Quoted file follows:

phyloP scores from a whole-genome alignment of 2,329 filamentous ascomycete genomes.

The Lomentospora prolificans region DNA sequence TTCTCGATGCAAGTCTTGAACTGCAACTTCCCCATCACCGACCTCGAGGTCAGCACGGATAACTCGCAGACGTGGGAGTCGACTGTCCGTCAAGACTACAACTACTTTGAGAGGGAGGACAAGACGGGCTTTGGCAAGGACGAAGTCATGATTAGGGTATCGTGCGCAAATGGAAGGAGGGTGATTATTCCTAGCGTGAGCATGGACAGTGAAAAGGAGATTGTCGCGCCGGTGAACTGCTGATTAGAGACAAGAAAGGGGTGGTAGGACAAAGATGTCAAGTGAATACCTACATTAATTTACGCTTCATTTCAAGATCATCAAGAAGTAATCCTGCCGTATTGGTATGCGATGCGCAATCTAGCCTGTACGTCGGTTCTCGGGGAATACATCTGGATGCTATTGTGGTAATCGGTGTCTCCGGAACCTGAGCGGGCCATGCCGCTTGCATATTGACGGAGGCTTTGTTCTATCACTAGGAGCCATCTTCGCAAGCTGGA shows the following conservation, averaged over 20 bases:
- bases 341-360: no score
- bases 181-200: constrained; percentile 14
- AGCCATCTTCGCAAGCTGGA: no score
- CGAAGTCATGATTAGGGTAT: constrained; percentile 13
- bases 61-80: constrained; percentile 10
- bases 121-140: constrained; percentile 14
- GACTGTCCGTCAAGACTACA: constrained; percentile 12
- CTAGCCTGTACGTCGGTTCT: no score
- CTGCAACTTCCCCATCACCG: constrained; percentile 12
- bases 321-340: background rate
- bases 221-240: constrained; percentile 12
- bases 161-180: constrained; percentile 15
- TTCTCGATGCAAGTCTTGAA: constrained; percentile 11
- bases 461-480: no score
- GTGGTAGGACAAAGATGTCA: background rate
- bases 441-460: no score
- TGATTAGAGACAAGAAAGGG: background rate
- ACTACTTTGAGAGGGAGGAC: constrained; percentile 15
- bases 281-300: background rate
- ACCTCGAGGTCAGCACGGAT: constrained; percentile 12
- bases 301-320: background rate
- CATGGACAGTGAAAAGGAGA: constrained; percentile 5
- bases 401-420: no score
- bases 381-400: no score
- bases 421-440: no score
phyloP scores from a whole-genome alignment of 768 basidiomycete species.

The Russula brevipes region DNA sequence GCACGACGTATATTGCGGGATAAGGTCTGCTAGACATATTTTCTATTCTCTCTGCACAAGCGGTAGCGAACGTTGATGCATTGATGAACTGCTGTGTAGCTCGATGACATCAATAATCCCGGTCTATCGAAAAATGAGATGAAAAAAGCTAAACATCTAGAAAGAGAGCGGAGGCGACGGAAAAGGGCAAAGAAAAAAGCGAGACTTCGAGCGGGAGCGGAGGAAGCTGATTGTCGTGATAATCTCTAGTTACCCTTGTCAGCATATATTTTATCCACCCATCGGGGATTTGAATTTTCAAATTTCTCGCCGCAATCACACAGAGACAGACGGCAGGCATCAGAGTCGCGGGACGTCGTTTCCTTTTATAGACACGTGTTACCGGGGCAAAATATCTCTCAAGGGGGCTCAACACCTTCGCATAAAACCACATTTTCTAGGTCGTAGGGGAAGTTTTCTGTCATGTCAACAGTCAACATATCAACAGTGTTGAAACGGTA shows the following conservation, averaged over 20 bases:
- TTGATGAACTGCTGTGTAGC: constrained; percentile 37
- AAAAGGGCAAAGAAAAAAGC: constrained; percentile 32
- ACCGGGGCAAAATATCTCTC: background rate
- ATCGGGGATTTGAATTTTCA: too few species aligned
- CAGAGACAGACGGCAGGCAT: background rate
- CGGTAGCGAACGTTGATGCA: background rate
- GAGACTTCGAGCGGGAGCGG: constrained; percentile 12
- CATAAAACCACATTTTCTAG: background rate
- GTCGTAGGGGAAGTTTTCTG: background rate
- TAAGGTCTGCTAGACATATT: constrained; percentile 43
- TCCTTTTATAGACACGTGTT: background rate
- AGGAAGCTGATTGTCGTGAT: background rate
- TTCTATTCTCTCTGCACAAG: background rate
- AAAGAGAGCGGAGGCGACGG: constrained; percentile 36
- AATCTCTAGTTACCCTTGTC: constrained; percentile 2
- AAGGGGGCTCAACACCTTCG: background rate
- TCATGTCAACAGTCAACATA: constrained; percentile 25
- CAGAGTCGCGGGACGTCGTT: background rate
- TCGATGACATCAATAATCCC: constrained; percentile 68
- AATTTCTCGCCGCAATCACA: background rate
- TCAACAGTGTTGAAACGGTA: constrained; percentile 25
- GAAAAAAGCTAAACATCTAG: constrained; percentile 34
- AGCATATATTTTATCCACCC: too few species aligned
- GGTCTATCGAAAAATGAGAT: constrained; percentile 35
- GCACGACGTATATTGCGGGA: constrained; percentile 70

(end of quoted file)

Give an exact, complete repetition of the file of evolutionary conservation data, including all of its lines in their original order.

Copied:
phyloP scores from a whole-genome alignment of 2,329 filamentous ascomycete genomes.

The Lomentospora prolificans region DNA sequence TTCTCGATGCAAGTCTTGAACTGCAACTTCCCCATCACCGACCTCGAGGTCAGCACGGATAACTCGCAGACGTGGGAGTCGACTGTCCGTCAAGACTACAACTACTTTGAGAGGGAGGACAAGACGGGCTTTGGCAAGGACGAAGTCATGATTAGGGTATCGTGCGCAAATGGAAGGAGGGTGATTATTCCTAGCGTGAGCATGGACAGTGAAAAGGAGATTGTCGCGCCGGTGAACTGCTGATTAGAGACAAGAAAGGGGTGGTAGGACAAAGATGTCAAGTGAATACCTACATTAATTTACGCTTCATTTCAAGATCATCAAGAAGTAATCCTGCCGTATTGGTATGCGATGCGCAATCTAGCCTGTACGTCGGTTCTCGGGGAATACATCTGGATGCTATTGTGGTAATCGGTGTCTCCGGAACCTGAGCGGGCCATGCCGCTTGCATATTGACGGAGGCTTTGTTCTATCACTAGGAGCCATCTTCGCAAGCTGGA shows the following conservation, averaged over 20 bases:
- bases 341-360: no score
- bases 181-200: constrained; percentile 14
- AGCCATCTTCGCAAGCTGGA: no score
- CGAAGTCATGATTAGGGTAT: constrained; percentile 13
- bases 61-80: constrained; percentile 10
- bases 121-140: constrained; percentile 14
- GACTGTCCGTCAAGACTACA: constrained; percentile 12
- CTAGCCTGTACGTCGGTTCT: no score
- CTGCAACTTCCCCATCACCG: constrained; percentile 12
- bases 321-340: background rate
- bases 221-240: constrained; percentile 12
- bases 161-180: constrained; percentile 15
- TTCTCGATGCAAGTCTTGAA: constrained; percentile 11
- bases 461-480: no score
- GTGGTAGGACAAAGATGTCA: background rate
- bases 441-460: no score
- TGATTAGAGACAAGAAAGGG: background rate
- ACTACTTTGAGAGGGAGGAC: constrained; percentile 15
- bases 281-300: background rate
- ACCTCGAGGTCAGCACGGAT: constrained; percentile 12
- bases 301-320: background rate
- CATGGACAGTGAAAAGGAGA: constrained; percentile 5
- bases 401-420: no score
- bases 381-400: no score
- bases 421-440: no score
phyloP scores from a whole-genome alignment of 768 basidiomycete species.

The Russula brevipes region DNA sequence GCACGACGTATATTGCGGGATAAGGTCTGCTAGACATATTTTCTATTCTCTCTGCACAAGCGGTAGCGAACGTTGATGCATTGATGAACTGCTGTGTAGCTCGATGACATCAATAATCCCGGTCTATCGAAAAATGAGATGAAAAAAGCTAAACATCTAGAAAGAGAGCGGAGGCGACGGAAAAGGGCAAAGAAAAAAGCGAGACTTCGAGCGGGAGCGGAGGAAGCTGATTGTCGTGATAATCTCTAGTTACCCTTGTCAGCATATATTTTATCCACCCATCGGGGATTTGAATTTTCAAATTTCTCGCCGCAATCACACAGAGACAGACGGCAGGCATCAGAGTCGCGGGACGTCGTTTCCTTTTATAGACACGTGTTACCGGGGCAAAATATCTCTCAAGGGGGCTCAACACCTTCGCATAAAACCACATTTTCTAGGTCGTAGGGGAAGTTTTCTGTCATGTCAACAGTCAACATATCAACAGTGTTGAAACGGTA shows the following conservation, averaged over 20 bases:
- TTGATGAACTGCTGTGTAGC: constrained; percentile 37
- AAAAGGGCAAAGAAAAAAGC: constrained; percentile 32
- ACCGGGGCAAAATATCTCTC: background rate
- ATCGGGGATTTGAATTTTCA: too few species aligned
- CAGAGACAGACGGCAGGCAT: background rate
- CGGTAGCGAACGTTGATGCA: background rate
- GAGACTTCGAGCGGGAGCGG: constrained; percentile 12
- CATAAAACCACATTTTCTAG: background rate
- GTCGTAGGGGAAGTTTTCTG: background rate
- TAAGGTCTGCTAGACATATT: constrained; percentile 43
- TCCTTTTATAGACACGTGTT: background rate
- AGGAAGCTGATTGTCGTGAT: background rate
- TTCTATTCTCTCTGCACAAG: background rate
- AAAGAGAGCGGAGGCGACGG: constrained; percentile 36
- AATCTCTAGTTACCCTTGTC: constrained; percentile 2
- AAGGGGGCTCAACACCTTCG: background rate
- TCATGTCAACAGTCAACATA: constrained; percentile 25
- CAGAGTCGCGGGACGTCGTT: background rate
- TCGATGACATCAATAATCCC: constrained; percentile 68
- AATTTCTCGCCGCAATCACA: background rate
- TCAACAGTGTTGAAACGGTA: constrained; percentile 25
- GAAAAAAGCTAAACATCTAG: constrained; percentile 34
- AGCATATATTTTATCCACCC: too few species aligned
- GGTCTATCGAAAAATGAGAT: constrained; percentile 35
- GCACGACGTATATTGCGGGA: constrained; percentile 70